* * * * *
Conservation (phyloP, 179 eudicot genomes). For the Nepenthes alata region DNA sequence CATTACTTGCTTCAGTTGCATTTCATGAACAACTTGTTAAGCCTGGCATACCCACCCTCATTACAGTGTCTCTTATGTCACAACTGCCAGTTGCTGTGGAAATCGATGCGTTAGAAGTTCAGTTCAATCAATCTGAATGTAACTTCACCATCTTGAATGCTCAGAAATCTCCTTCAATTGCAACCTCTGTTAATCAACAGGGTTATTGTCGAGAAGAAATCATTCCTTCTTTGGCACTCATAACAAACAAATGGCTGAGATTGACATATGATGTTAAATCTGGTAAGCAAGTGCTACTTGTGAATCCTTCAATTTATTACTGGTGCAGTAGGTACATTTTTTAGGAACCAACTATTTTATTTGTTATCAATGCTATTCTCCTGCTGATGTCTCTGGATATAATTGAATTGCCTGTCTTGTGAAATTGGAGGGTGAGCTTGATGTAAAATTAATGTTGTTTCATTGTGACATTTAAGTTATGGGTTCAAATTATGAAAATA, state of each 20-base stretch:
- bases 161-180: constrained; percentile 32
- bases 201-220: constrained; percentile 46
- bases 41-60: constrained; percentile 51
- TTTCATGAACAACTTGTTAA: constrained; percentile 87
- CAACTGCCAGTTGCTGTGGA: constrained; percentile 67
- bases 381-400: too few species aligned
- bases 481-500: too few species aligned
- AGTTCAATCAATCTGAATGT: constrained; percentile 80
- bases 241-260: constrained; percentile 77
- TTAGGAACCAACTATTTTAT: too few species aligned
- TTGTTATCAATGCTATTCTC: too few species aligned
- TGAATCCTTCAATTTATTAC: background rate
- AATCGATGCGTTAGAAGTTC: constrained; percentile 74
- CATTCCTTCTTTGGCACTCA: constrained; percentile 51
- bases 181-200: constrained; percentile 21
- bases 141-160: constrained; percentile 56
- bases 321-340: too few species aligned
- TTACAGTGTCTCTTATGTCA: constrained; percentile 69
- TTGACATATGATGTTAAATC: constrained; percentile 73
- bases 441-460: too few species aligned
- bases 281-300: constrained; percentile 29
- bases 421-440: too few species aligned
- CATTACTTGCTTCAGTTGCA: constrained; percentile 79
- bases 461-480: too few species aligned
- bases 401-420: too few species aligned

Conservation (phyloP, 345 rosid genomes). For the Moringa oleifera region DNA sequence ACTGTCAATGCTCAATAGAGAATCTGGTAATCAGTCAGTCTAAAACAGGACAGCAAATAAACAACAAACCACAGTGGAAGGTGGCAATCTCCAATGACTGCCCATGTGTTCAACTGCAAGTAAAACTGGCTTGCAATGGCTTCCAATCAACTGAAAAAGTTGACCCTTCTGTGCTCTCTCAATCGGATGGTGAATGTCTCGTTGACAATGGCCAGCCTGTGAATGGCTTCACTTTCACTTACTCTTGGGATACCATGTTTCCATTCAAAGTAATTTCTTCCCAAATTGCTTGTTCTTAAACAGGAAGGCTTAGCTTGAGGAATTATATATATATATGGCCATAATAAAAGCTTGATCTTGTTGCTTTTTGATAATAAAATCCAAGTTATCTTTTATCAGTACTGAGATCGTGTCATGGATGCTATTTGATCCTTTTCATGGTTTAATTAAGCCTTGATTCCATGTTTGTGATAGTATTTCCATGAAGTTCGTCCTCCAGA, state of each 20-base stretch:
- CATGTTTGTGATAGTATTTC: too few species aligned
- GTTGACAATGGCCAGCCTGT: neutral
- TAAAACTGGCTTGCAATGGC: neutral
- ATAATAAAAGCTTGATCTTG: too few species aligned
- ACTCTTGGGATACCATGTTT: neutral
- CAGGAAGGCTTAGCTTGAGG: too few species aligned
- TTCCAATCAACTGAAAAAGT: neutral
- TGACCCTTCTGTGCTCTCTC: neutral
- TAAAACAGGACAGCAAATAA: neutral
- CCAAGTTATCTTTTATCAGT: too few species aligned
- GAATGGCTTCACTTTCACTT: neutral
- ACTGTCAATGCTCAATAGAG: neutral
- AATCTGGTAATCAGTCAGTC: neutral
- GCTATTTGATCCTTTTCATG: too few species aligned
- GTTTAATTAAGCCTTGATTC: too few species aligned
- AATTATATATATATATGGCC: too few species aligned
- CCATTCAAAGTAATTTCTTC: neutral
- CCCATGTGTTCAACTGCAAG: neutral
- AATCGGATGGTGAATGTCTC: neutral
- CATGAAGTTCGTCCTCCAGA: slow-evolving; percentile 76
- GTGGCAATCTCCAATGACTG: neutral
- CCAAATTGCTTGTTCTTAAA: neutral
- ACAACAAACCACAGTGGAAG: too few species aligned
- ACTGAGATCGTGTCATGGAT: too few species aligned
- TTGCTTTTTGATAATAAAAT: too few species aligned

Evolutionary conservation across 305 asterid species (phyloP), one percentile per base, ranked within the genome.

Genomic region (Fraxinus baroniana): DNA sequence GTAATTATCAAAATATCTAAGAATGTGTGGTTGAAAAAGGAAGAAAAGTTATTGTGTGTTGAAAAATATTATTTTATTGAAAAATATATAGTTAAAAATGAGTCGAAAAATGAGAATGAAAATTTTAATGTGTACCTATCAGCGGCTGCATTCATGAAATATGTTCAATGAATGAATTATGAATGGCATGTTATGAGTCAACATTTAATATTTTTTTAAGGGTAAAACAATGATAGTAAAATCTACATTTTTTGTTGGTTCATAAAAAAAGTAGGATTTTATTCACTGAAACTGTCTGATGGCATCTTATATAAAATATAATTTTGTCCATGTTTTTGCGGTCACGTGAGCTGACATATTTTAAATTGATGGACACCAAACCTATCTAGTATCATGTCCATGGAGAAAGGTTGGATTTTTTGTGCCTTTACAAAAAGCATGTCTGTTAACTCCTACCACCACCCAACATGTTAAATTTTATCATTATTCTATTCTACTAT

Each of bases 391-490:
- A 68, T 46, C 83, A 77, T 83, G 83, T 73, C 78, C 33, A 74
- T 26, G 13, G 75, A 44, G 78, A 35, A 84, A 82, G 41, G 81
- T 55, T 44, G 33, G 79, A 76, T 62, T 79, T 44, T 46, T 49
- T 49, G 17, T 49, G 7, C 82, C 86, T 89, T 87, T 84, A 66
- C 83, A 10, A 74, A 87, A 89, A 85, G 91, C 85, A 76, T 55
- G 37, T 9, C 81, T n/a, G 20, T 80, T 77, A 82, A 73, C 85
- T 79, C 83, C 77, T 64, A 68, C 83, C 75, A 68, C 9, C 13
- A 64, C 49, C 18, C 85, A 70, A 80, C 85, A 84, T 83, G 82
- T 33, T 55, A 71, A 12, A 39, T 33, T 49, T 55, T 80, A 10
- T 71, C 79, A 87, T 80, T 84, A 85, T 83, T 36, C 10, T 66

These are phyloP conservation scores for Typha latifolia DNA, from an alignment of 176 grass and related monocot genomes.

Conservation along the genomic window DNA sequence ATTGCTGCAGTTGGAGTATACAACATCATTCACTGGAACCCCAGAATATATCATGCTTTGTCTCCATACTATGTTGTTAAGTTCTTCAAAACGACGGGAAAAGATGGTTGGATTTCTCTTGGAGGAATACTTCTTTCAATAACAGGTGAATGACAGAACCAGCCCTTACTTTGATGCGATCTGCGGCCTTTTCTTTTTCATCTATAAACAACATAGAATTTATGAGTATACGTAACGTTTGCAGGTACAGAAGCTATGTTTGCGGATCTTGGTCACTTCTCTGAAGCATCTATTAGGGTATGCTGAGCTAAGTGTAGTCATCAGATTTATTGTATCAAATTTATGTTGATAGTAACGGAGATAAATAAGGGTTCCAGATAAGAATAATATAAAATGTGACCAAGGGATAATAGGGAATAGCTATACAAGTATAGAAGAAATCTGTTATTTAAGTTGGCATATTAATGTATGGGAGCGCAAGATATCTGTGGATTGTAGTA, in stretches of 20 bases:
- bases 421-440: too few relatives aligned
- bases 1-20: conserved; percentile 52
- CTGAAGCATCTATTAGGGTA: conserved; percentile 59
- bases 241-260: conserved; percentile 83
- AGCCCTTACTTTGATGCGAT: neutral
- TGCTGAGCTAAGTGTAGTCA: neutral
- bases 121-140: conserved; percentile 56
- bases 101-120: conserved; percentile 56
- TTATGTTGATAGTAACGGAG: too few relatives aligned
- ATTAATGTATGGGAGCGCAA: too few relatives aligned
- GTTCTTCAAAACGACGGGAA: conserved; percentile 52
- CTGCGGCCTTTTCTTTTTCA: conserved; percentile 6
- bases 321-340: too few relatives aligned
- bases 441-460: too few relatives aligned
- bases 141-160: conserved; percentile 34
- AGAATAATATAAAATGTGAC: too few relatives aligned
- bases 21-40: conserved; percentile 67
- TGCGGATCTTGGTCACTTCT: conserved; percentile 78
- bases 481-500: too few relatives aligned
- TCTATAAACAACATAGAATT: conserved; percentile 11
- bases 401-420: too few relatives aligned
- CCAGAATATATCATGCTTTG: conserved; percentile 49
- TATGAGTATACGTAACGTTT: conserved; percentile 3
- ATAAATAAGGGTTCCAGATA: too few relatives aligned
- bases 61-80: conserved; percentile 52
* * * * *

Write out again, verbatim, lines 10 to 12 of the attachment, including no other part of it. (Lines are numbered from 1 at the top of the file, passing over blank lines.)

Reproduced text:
- bases 241-260: constrained; percentile 77
- TTAGGAACCAACTATTTTAT: too few species aligned
- TTGTTATCAATGCTATTCTC: too few species aligned